An investor’s portfolio may contain different types of assets. For example, stocks, bonds, and gold. Their price rises or falls in different ways and the structure of the portfolio, its profitability, and the level of risk for the investor change along with it. To avoid this, the portfolio should be rebalanced to restore its original structure. Let’s figure out in more detail what rebalancing does and how to do it.
What Is Portfolio Rebalancing?
Your portfolio should always consist of several asset classes. For example, certain proportions of shares, bonds, ETFs, or fixed-term deposits. You need to think carefully about this composition. Ideally, it should correspond to your personal risk tolerance. However, because different investment markets also develop differently, the portfolio has to be rebalanced from time to time.
Rebalancing means the restoration of the original composition in the portfolio by buying and selling securities. This brings the relationship between return opportunities and risks back into balance – hence the name “rebalancing”. It is intended to ensure that the risk taken does not increase uncontrollably in the long term and most online brokers, such as Brokstock and Interactive Brokers, actually offer functionality to help with this.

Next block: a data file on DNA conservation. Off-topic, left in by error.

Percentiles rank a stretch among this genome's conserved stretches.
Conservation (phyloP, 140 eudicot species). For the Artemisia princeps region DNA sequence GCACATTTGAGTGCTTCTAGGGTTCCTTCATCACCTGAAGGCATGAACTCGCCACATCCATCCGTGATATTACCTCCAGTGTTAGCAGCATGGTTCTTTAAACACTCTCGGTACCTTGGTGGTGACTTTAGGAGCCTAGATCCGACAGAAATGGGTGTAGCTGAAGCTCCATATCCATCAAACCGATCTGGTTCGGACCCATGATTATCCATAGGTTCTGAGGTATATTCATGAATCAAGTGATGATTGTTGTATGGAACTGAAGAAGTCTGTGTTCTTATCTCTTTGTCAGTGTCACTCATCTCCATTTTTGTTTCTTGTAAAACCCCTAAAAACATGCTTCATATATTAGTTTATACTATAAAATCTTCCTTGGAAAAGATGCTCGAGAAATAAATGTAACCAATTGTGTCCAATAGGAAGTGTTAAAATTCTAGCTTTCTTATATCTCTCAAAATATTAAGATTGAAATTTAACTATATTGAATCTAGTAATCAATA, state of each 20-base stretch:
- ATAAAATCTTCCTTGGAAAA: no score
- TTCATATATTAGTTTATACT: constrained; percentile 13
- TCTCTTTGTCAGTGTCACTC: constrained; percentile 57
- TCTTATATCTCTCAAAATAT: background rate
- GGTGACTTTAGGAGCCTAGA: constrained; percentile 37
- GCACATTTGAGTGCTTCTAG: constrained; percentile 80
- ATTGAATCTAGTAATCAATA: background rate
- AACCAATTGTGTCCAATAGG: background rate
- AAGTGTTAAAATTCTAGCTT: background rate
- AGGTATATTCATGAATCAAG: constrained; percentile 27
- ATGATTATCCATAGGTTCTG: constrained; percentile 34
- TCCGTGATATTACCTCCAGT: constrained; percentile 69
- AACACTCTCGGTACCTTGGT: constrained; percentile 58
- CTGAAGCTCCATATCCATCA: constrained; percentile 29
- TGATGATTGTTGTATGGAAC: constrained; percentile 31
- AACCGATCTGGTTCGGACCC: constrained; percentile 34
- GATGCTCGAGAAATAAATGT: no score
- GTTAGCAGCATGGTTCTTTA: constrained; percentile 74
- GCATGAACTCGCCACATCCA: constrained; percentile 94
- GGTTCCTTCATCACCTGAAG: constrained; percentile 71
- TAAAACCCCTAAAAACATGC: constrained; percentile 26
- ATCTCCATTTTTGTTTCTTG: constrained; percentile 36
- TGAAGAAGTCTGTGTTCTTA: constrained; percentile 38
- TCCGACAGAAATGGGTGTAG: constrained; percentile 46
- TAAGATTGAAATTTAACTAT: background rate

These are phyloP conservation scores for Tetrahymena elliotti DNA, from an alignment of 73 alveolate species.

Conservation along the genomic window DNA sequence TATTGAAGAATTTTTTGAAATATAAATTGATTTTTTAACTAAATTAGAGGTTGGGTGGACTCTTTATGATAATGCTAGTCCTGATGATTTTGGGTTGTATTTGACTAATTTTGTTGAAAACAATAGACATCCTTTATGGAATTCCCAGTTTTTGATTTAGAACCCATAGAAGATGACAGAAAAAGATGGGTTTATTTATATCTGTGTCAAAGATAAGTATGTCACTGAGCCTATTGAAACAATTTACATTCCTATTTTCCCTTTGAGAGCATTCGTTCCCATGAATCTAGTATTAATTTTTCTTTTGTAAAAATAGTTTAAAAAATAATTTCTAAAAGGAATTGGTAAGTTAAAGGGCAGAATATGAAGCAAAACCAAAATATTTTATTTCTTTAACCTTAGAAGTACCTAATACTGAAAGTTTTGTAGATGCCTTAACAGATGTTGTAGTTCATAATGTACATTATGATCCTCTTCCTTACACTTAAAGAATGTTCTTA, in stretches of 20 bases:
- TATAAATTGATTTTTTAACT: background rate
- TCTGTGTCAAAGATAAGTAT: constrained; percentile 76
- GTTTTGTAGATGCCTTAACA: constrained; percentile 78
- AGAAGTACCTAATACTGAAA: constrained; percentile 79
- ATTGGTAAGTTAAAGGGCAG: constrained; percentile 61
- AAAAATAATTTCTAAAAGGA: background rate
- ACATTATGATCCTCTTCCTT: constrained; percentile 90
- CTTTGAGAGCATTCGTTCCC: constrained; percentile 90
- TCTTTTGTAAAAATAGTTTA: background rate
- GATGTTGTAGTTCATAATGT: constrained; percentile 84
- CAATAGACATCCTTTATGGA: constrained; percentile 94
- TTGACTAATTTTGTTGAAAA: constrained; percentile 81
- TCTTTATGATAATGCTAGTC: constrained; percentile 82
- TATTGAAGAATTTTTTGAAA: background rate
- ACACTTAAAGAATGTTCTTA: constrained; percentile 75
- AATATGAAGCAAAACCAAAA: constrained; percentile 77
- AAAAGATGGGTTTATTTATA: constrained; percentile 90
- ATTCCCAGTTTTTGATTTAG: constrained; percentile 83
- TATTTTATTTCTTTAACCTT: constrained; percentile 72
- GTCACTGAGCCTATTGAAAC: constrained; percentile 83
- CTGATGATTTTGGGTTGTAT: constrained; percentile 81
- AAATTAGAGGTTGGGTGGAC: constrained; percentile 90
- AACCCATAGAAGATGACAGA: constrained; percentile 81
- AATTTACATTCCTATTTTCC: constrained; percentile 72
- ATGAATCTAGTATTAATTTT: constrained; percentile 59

The share of equities in particular fluctuates comparatively strongly. If the stock markets are on the rise, the prices of the equity positions in the portfolio increase. Depending on how strong the price increase is and how long it lasts, a balanced portfolio can become a risky one. Conversely, when share prices fall, the other asset classes gain weight.
What Benefits Come From Rebalancing?
So, during rebalancing, the investor restores the original proportions of assets either by contributing more money to buy up the declining assets or by selling the assets that went up in price and using the proceeds to make up the missing shares. But what is the actual benefit of this?